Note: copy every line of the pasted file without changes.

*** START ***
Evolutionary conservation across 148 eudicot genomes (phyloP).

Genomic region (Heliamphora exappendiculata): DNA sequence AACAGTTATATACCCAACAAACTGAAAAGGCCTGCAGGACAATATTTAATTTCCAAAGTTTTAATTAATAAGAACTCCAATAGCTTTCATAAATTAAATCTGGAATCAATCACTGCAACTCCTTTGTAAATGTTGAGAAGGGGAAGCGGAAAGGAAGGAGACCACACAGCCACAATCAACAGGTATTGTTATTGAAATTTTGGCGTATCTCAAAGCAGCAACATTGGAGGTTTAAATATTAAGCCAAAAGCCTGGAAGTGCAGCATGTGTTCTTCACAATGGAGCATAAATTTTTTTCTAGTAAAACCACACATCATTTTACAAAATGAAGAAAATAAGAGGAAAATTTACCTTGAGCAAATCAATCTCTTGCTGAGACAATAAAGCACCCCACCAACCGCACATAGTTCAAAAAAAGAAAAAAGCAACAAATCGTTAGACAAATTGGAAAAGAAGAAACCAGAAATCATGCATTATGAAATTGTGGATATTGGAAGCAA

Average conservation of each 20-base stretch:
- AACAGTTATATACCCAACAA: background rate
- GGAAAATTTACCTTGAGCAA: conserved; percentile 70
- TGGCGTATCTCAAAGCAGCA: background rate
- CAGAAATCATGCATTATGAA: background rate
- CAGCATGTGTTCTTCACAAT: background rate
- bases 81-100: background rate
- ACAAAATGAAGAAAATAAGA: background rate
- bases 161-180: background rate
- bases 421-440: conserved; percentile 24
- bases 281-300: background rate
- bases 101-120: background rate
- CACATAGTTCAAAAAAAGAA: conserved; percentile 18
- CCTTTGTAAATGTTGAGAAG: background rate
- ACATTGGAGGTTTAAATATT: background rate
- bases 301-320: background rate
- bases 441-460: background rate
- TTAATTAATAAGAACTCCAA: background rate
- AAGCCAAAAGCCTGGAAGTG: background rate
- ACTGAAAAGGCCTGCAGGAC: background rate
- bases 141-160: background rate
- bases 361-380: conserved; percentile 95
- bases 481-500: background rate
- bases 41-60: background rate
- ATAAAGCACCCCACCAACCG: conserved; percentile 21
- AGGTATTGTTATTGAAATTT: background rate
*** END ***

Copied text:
Evolutionary conservation across 148 eudicot genomes (phyloP).

Genomic region (Heliamphora exappendiculata): DNA sequence AACAGTTATATACCCAACAAACTGAAAAGGCCTGCAGGACAATATTTAATTTCCAAAGTTTTAATTAATAAGAACTCCAATAGCTTTCATAAATTAAATCTGGAATCAATCACTGCAACTCCTTTGTAAATGTTGAGAAGGGGAAGCGGAAAGGAAGGAGACCACACAGCCACAATCAACAGGTATTGTTATTGAAATTTTGGCGTATCTCAAAGCAGCAACATTGGAGGTTTAAATATTAAGCCAAAAGCCTGGAAGTGCAGCATGTGTTCTTCACAATGGAGCATAAATTTTTTTCTAGTAAAACCACACATCATTTTACAAAATGAAGAAAATAAGAGGAAAATTTACCTTGAGCAAATCAATCTCTTGCTGAGACAATAAAGCACCCCACCAACCGCACATAGTTCAAAAAAAGAAAAAAGCAACAAATCGTTAGACAAATTGGAAAAGAAGAAACCAGAAATCATGCATTATGAAATTGTGGATATTGGAAGCAA

Average conservation of each 20-base stretch:
- AACAGTTATATACCCAACAA: background rate
- GGAAAATTTACCTTGAGCAA: conserved; percentile 70
- TGGCGTATCTCAAAGCAGCA: background rate
- CAGAAATCATGCATTATGAA: background rate
- CAGCATGTGTTCTTCACAAT: background rate
- bases 81-100: background rate
- ACAAAATGAAGAAAATAAGA: background rate
- bases 161-180: background rate
- bases 421-440: conserved; percentile 24
- bases 281-300: background rate
- bases 101-120: background rate
- CACATAGTTCAAAAAAAGAA: conserved; percentile 18
- CCTTTGTAAATGTTGAGAAG: background rate
- ACATTGGAGGTTTAAATATT: background rate
- bases 301-320: background rate
- bases 441-460: background rate
- TTAATTAATAAGAACTCCAA: background rate
- AAGCCAAAAGCCTGGAAGTG: background rate
- ACTGAAAAGGCCTGCAGGAC: background rate
- bases 141-160: background rate
- bases 361-380: conserved; percentile 95
- bases 481-500: background rate
- bases 41-60: background rate
- ATAAAGCACCCCACCAACCG: conserved; percentile 21
- AGGTATTGTTATTGAAATTT: background rate